Chester Nursing Home Fined For Incidents Of Abuse

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A Chester nursing home has been fined $1,730 by the state in connection with incidents of verbal and physical abuse of residents and for failing to report rashes to a doctor for several days.

The state Department of Public Health issued the citations Feb. 4 to Chesterfields Health Care Center for incidents of abuse in August and October that were substantiated and for the outbreak of the contagious skin disease in January.

On Aug. 28, a witness reported seeing a nurse’s aide “being rough” with a resident, the citation states. The aide was removed from the job pending an investigation, which found that the aide had “yanked” on the resident’s pants and was “very forceful” to the point that the resident “moaned,’’ records show.

On Oct. 3, a witness reported that a nursing assistant used “abusive speech” and “foul language” while caring for a resident, records show. The aide was removed from the resident’s unit pending an investigation. The aide admitted using a foul word about the resident’s incontinence, but denied directing it at him or her, records show.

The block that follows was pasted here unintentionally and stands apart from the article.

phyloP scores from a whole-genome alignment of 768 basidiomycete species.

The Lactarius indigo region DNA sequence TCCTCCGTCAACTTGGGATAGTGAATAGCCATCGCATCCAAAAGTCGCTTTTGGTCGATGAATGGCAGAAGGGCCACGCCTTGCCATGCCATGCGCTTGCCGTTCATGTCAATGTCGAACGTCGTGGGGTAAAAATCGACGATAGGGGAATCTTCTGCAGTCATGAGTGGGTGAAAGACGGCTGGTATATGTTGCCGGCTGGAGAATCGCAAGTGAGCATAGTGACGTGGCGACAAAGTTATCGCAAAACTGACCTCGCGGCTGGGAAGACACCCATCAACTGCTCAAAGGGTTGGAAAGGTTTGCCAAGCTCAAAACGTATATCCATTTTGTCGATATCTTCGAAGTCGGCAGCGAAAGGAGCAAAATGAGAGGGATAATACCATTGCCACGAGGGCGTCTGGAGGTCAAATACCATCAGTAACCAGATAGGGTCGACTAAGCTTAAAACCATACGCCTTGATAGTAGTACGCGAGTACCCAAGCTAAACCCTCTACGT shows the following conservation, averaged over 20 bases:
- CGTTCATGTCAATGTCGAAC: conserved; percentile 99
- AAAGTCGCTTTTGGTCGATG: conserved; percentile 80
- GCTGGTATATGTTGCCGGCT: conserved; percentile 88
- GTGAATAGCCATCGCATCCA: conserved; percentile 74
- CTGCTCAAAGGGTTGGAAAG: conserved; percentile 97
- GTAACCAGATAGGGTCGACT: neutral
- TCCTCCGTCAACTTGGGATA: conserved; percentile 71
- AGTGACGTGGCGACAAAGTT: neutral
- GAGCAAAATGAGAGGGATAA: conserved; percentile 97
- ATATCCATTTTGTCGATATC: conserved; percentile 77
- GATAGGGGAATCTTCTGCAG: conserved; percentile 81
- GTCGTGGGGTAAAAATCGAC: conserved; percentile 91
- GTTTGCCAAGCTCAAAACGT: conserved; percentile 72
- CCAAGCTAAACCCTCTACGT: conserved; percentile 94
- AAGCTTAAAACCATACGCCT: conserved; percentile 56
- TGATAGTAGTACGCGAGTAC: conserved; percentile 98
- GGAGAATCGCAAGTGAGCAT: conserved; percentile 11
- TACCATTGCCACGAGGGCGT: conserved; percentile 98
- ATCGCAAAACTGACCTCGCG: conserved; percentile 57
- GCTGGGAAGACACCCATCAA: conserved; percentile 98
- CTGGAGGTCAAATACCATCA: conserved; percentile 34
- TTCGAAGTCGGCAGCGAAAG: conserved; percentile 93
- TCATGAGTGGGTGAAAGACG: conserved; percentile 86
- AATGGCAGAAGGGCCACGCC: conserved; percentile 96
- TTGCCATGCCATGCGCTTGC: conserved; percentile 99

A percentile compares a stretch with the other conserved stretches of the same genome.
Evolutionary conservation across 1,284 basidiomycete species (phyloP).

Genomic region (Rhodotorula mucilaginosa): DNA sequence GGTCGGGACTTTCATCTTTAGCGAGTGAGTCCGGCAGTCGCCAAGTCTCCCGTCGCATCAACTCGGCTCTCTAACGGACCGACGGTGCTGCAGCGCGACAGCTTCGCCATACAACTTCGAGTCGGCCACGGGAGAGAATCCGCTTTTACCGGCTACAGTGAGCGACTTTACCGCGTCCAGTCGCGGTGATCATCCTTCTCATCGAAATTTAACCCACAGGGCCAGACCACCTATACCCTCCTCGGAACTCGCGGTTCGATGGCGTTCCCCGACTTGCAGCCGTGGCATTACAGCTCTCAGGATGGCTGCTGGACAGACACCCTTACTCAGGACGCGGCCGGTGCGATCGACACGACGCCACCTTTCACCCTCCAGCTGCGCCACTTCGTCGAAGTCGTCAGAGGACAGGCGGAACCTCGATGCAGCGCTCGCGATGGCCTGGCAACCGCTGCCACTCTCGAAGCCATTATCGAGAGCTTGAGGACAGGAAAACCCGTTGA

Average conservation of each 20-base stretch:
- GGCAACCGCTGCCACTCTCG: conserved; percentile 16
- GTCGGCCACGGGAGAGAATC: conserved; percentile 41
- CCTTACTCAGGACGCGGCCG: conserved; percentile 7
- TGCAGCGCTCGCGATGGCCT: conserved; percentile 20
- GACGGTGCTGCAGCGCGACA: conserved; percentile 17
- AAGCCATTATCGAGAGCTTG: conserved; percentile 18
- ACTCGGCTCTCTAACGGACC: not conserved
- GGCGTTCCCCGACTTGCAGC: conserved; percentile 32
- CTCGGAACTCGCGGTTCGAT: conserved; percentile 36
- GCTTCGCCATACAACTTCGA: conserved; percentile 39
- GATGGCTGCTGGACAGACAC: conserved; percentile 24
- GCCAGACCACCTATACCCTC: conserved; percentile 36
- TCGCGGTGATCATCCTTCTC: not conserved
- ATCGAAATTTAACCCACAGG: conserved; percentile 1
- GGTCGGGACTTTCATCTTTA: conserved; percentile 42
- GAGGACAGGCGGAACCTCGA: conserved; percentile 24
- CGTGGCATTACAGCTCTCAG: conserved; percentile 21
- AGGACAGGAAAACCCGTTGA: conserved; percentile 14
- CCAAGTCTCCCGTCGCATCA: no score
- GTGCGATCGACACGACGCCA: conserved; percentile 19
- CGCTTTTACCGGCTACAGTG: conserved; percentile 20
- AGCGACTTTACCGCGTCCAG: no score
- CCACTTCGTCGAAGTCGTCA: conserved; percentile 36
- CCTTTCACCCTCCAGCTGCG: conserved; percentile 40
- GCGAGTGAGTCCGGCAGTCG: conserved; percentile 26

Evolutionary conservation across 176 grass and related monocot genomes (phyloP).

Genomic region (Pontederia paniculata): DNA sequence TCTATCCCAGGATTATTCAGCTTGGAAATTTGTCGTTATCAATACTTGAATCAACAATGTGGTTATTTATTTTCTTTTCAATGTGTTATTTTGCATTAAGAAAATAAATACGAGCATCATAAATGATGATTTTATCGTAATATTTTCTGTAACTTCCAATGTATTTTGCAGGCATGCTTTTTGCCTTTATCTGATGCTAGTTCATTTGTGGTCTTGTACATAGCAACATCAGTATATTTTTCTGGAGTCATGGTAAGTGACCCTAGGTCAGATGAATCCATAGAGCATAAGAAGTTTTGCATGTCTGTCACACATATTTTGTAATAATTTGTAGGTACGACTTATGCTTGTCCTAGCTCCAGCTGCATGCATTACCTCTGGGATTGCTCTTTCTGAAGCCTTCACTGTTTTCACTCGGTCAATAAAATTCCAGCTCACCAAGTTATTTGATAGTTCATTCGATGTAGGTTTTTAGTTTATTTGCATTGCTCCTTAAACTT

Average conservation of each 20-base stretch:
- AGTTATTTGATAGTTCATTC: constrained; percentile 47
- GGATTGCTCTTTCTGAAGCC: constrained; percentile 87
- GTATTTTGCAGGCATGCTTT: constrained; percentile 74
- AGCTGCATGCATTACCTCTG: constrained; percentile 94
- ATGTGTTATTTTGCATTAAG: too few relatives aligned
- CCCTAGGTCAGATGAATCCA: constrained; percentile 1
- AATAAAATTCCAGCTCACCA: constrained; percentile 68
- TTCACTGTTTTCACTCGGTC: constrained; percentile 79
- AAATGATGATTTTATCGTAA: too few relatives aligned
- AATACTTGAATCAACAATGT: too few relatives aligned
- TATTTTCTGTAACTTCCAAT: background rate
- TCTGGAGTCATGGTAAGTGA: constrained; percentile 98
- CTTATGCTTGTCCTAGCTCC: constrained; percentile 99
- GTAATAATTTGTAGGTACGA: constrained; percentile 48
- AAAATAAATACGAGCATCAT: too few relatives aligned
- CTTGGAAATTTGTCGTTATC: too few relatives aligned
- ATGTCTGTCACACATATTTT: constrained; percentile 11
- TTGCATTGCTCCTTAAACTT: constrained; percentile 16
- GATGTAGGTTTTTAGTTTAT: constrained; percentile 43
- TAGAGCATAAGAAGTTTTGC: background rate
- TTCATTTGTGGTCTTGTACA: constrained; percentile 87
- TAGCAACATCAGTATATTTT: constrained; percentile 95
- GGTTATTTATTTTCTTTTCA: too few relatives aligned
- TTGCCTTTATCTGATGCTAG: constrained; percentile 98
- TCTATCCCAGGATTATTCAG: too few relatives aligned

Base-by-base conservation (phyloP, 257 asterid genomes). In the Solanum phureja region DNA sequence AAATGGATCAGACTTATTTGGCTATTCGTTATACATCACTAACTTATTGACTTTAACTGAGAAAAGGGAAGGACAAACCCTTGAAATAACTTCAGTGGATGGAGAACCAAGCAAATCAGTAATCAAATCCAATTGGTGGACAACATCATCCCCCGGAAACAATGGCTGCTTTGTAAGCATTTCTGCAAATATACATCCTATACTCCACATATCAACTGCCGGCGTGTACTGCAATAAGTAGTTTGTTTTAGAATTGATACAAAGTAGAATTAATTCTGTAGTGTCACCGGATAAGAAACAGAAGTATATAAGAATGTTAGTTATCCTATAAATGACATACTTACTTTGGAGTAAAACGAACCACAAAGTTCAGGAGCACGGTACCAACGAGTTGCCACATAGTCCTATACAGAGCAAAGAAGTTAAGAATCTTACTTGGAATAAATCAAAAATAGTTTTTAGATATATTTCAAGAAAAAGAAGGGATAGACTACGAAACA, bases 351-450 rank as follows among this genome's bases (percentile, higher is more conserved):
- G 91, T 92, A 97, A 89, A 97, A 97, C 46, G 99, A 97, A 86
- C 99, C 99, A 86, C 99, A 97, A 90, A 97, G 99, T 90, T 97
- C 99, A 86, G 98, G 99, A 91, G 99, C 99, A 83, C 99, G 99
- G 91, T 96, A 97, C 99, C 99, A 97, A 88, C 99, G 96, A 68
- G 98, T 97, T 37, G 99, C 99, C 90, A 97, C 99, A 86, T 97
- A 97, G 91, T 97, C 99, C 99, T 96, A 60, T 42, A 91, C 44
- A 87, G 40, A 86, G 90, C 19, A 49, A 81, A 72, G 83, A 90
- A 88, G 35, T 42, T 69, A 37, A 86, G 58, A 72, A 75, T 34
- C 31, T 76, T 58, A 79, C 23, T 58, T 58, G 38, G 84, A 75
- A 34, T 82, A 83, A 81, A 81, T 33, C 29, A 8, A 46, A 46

Ann Collette, a spokeswoman for Apple Rehab, which owns Chesterfields, said the company’s primary goal is to ensure the safety and well-being of residents.

“Chesterfields Health Care Center maintains a zero tolerance policy for abuse of any kind which includes a full investigation, immediate suspension resulting in termination if the abuse is substantiated,” she said.

In January, the center’s records failed to reflect that a doctor was notified about two residents with rashes for six days, the citation states. Records also failed to show that a doctor was notified about another resident with a rash for three days, the citation states. The doctor reported he or she was not notified about the outbreak until arriving at the center Jan. 22, six days after the first two residents had symptoms, records show.

Based on the home’s recent history of scabies, the doctor prescribed treatment for the contagious skin condition, records show.

Collette said the rash was identified by a nurse and assessed as a non-communicable rash that she did not believe required a physician’s notification. The rash was subsequently documented, she said.

“A diagnosis of scabies was not validated [by a test], and no outbreak occurred in the center,’’ Collette said.

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